Voltage Optimization

Voltage optimisation is beneficial when the supply to your site is at a higher voltage level than needed

Voltage Optimisation is beneficial when the electricity supply to your site is at a higher voltage level than needed, resulting in excessive energy consumption and high electricity bills. Voltage optimisation systems work to optimise the outgoing voltage without compromising the supply.

One of the reasons why voltage optimisation is so effective is that the average voltage supplied from the National Grid is 232V in Dubai and 240V in Abu Dhabi (although it can be as high as 253V), whereas the electrical equipments require a voltage of 220V.

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Where load remains constant, a reduction in voltage will see a corresponding reduction in current. For example a 5% reduction in the voltage at the motor will result in a 5% reduction in current (at all times except when the motor is on full capacity. When a motor is required to produce its full power capacity it will do so regardless of the input voltage).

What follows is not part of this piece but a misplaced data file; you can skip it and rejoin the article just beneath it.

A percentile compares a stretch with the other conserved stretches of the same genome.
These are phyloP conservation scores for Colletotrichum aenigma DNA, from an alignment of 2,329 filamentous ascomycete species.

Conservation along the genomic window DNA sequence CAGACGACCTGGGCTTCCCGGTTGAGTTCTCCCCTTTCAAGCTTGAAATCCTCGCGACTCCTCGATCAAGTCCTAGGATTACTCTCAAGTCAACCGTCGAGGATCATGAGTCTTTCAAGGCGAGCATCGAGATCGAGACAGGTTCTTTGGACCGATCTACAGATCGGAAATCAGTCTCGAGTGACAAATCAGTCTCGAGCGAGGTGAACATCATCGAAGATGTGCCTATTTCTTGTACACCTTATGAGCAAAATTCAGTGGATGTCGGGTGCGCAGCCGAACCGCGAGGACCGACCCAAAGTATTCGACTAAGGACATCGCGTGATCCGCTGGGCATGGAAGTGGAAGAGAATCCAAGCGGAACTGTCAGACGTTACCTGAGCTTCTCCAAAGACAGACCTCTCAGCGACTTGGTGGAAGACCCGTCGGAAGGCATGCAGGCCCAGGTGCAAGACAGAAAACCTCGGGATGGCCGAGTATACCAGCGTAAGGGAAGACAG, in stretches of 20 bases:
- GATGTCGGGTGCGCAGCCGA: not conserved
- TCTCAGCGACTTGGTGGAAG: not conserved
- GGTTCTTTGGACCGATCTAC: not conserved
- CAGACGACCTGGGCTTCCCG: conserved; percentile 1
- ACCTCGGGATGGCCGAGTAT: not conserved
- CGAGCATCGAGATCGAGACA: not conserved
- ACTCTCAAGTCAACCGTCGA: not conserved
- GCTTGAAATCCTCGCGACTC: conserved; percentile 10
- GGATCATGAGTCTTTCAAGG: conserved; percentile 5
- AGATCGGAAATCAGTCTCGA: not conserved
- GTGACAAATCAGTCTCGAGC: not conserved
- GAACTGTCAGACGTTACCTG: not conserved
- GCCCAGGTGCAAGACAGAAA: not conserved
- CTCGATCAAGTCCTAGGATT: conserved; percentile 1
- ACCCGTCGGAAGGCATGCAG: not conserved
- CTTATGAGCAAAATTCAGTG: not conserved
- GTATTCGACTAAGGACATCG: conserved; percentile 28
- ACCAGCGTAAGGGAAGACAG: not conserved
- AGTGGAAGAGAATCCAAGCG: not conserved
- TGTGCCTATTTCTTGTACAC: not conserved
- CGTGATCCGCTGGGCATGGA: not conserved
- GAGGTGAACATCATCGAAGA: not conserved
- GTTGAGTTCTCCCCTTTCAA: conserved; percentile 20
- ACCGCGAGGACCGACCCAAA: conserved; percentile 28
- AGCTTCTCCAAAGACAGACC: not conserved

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The reduction in the current flow will affect the inductance and therefore reduce the magnetisation losses within the motor.

XL is impedance, therefore the bigger the impedance the bigger the losses. Hence, for a 5% reduction in the current flow, there would be a 5% reduction in the motor impedance and a 5% reduction in the power consumption.

Theoretically, for a 5% reduction in the voltage, the total savings would be up to 15% (10% from resistive and 5% from inductive components).

Practically, savings will be dependent on individual site conditions. That underlines the importance of a site survey.

 

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